CIOB shines a light on the dark side of construction

Chris Blythe
Chris Blythe

The Chartered Institute of Building (CIOB) has launched a report which shines a light on the prevalence of human rights abuses in construction in almost every corner of the globe.

With an estimated 36 million enslaved people globally and modern slavery reported in 167 countries, the report, entitled: Modern Slavery: The Dark Side of Construction outlines the many forms of slavery and bonded labour that exist worldwide, and calls for a greater recognition of migrant workers. The report also seeks to highlight the plight made by millions of construction workers across the globe.

Recommendations from the report centre of the need to create an all-encompassing approach to the issue of modern slavery, with contributions from government, industry, and NGOs.

The report was unveiled to CIOB Trustees and global representatives at the Annual Members’ Forum in Cambridge. It follows on from the 2014 Members’ Forum in Qatar where the Institute discussed CSR and the respect for people agenda in the region. The Institute also signed a memorandum of understanding with the government client, the Qatar Foundation, encouraging uptake of their migrant worker welfare initiative through CIOB membership.

Since then, the CIOB has been working with a range of organisations to increase awareness of human rights abuses in the sector. The report aims to kick-start discussions on what we, as individuals and organisations, can do to increase transparency at every level of the supply chain, and combat modern slavery.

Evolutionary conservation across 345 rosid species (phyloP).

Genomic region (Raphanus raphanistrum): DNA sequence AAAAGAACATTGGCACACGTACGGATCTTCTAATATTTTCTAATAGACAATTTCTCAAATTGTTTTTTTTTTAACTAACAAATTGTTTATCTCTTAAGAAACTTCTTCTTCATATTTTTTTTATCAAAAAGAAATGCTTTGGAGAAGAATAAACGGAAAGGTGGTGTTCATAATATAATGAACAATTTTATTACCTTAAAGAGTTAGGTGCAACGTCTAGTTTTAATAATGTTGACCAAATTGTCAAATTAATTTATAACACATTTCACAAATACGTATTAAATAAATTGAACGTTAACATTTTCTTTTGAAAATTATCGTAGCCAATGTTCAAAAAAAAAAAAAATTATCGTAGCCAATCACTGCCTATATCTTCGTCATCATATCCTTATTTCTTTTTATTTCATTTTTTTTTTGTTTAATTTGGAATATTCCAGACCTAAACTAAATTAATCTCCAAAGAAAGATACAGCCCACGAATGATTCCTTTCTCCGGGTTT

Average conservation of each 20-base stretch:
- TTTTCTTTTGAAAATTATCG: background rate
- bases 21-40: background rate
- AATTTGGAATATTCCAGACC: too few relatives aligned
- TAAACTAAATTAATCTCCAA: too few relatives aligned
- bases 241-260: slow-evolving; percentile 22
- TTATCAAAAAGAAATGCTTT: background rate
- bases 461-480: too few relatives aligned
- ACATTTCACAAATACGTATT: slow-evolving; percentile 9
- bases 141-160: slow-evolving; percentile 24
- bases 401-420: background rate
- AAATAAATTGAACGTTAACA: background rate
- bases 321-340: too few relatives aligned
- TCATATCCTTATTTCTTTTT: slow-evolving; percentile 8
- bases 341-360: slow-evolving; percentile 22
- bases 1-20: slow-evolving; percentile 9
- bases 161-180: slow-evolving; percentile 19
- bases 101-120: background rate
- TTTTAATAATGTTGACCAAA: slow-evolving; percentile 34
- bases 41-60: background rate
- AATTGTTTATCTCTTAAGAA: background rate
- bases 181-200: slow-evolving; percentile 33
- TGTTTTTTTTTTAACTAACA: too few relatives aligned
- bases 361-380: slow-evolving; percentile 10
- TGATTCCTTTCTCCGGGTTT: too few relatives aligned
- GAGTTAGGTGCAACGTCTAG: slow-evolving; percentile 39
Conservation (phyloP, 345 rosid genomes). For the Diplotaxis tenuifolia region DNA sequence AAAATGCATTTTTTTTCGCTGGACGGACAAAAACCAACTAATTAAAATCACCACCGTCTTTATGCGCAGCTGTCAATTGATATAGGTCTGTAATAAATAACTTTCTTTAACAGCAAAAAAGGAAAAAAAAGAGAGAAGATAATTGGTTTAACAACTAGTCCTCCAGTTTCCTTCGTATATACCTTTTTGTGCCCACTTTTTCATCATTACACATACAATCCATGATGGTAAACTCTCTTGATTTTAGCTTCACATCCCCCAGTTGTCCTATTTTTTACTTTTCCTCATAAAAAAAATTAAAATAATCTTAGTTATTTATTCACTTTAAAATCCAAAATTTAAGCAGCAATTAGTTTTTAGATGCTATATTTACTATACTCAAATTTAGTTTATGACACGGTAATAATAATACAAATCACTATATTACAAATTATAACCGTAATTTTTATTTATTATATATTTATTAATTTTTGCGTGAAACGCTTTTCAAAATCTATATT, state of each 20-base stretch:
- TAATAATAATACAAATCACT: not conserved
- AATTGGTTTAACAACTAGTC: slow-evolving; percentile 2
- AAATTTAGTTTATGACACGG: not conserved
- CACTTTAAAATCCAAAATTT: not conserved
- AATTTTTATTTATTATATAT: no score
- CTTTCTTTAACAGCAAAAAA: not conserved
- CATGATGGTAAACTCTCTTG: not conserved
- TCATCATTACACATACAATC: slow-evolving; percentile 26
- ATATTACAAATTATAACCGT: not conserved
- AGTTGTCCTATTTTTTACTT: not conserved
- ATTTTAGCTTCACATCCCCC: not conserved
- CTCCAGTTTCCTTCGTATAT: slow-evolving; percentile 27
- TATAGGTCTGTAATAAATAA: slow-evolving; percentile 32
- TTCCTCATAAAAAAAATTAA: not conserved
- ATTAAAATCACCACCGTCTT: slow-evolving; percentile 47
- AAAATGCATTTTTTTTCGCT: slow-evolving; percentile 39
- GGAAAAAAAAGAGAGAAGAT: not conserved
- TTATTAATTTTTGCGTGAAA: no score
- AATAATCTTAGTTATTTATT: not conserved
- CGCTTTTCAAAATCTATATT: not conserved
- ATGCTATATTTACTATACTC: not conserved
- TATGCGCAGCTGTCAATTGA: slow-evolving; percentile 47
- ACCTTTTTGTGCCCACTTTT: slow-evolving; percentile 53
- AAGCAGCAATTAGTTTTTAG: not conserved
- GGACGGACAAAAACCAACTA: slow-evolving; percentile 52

As the report notes, human rights abuses are prevalent across the globe, and workers can be equally vulnerable in their home country, as they are abroad. Indeed, the UK has recently undergone scrutiny with the introduction of the Modern Slavery Act 2015, which has been designed to tackle instances of domestic slavery. Like the UK’s Bribery Act 2010, it applies to large businesses with operations in the UK, including partnerships and companies registered overseas – and worldwide.

Chris Blythe, chief executive of the CIOB, said: “Changing legislation globally will commit companies to report on their activities and this, combined with stakeholder pressure, is what we believe will force compliance.

“And these issues are not just limited to outside the UK; delayed wages, abysmal working conditions, withholding of passports and limitations of movement are all forms of modern slavery.”

Commenting on the dark side on construction, he concluded: “Contractors should be opening up their supply chains to independent scrutiny.”

Responding to the changes in worker welfare in the Gulf region, Stephen Lines FCIOB, said: “An estimated half a million foreign workers are working within Qatar’s construction sector and human rights violations have been, rightfully, well documented. But change is happening – living conditions, payment practices and employment law have all improved over the past year and many more initiatives are planned.

“Responsibility for change does not rest with the government alone, though. It is imperative that support is gained from professionals, including CIOB members, working at the top of the supply chain to ensure that good practice is upheld and enforced among all teams.”

The report concludes that creating viable and effective frameworks will help protect human rights in the industry, but must be monitored with care, placed as a central pillar to the business – and not treated as an afterthought.

A copy of the report can be accessed here.

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